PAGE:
We are all so busy. We race from task to task. We attempt to multi-task; dividing and depleting our energies. How many times do we arrive in class breathless with hardly a moment to think about what we have planned for the day? I harbor no illusions that a blog entry is going to change our lives, but I would like to use this one to reiterate the need to make time for reflection, for contemplation about what we do, and how and why we do it. The value of doing so is laid out clearly in a new book, A Teacher’s Reflection Book: Exercises, Stories, Invitations by Jean Koh Peters and Mark Weisberg.
The point these authors make is a simple one: if we want to learn from experience, then we must reflect on it. “Reflection recovers meaning from moments past.” (p. 26) It does so in four ways.
Reflection integrates. It’s a way to take the fragments of a day, a week, a course, several courses, or a whole semester and pull those separate experiences together. What happens in one course on one day may well be connected to what happened another day in another course. What happens with one group of students may be explained by what has happened with other students, but separated by time, space and intervening activity, the links are easily missed.
Reflection takes stock. It “creates a moment for seeing where we’ve been, remembering where we are going, and remembering why we are on the road in the first place.” (p. 27) These are moments which enable us to put some perspective on difficult days, challenging students and less than supportive administrators. They build our sense of the larger picture so we can more easily separate the significant from the insignificant.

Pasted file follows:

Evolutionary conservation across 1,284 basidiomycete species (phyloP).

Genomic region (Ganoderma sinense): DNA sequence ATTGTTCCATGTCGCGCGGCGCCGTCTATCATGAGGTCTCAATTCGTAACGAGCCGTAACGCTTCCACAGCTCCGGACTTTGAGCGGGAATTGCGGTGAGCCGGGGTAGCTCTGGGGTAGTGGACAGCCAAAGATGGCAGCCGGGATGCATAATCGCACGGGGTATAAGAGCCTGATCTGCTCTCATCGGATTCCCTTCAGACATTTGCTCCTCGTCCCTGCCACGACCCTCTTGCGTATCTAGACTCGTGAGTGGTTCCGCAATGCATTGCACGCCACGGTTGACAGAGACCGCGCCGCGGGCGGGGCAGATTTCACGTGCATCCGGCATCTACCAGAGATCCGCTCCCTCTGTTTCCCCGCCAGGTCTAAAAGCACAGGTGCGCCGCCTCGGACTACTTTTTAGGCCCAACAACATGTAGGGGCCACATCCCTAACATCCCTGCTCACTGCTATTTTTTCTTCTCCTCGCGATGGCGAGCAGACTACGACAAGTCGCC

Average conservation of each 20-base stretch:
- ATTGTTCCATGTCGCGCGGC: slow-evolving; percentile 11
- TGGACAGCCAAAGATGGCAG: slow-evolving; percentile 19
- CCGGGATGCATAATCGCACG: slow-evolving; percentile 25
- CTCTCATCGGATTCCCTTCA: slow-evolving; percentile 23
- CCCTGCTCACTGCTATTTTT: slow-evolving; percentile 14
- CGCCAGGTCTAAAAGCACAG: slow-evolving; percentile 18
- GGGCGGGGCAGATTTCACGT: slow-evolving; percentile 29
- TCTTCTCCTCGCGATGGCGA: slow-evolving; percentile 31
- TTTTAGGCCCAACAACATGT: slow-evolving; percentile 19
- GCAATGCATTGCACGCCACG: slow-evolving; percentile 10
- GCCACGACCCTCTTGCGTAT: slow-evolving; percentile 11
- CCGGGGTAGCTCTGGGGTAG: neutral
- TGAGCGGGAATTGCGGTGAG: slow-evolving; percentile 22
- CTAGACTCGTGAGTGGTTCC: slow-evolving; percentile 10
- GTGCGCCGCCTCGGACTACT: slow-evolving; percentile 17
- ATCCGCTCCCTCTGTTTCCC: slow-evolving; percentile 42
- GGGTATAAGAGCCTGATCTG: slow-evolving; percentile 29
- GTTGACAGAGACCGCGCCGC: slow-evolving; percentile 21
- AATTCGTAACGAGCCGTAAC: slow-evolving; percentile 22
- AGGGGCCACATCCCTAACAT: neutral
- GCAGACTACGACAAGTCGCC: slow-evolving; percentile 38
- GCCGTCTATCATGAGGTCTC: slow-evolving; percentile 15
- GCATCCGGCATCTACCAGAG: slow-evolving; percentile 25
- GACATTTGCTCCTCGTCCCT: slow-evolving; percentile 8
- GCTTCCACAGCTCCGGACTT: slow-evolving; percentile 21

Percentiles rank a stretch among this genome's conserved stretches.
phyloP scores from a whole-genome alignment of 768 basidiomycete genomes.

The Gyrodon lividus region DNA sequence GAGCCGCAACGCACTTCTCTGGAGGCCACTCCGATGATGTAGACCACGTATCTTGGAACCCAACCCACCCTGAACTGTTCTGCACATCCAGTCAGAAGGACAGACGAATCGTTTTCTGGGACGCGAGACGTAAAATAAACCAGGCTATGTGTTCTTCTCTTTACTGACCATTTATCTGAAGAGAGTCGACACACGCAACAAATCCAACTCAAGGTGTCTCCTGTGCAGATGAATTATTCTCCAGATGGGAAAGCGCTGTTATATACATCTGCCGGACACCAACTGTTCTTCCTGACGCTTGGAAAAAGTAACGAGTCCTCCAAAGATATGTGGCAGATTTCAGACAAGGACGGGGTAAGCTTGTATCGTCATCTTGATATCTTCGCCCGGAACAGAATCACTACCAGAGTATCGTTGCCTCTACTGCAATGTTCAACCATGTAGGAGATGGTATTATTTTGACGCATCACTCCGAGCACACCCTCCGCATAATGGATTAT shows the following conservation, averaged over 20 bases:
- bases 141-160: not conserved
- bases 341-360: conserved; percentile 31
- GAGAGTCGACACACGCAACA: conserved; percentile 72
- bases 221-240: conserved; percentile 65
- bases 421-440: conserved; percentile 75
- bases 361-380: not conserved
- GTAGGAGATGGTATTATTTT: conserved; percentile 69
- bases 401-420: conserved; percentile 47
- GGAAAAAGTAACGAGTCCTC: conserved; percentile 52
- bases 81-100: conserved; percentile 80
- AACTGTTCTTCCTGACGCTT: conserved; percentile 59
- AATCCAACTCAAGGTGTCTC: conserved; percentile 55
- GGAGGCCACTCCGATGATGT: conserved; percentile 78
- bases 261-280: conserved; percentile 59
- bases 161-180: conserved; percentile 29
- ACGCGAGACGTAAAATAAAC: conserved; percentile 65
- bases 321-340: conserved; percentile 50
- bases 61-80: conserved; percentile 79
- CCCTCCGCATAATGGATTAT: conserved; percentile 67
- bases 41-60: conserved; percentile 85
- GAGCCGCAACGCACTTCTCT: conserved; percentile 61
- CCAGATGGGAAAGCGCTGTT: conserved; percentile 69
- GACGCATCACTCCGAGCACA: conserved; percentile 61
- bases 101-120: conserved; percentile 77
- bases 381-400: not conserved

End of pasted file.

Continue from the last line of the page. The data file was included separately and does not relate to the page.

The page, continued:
Reflection helps continue our learning as well as our teaching. “As teachers we constantly are called on to deliver, to offer, to give. Reflection allows us to receive, to absorb, to take from our experience and that way to continue growing.” (p. 27) Teachers are dedicated to learning, especially to learning more of the content we love and in every field there is so much of that to be learned. We know how to study and learn from the work of others as well as our own. Most of us are less skilled at learning from experience. Its lessons grow out of who we are and how what we know is presented to learners. To learn its lessons, experiences must be confronted openly and honestly.
Finally these authors propose that reflection transcends the constraints of action and peer pressure. Reflection occurs in a private space. In that space what is learned can more easily be defined by the learner. Reflection is about listening to what you have to say.
Sometimes I think we make too big a deal out of reflection. It has to be critical. It has to reveal hidden assumptions and result in big changes. Reflection can be transformative and sometimes we need to use to it search our souls. But other times we just need to slow down, pause and think quietly about what has happened. Experience is there to be learned from and some of its lessons are easy if we just take a few moments and reflect on what we might be learning from this class, these students and our lives at this time.
Reference: Peters, J. K. and Weisberg, M. A Teacher’s Reflection Book: Exercises, Stories, Invitations. Durham, NC: Carolina Academic Press, 2011.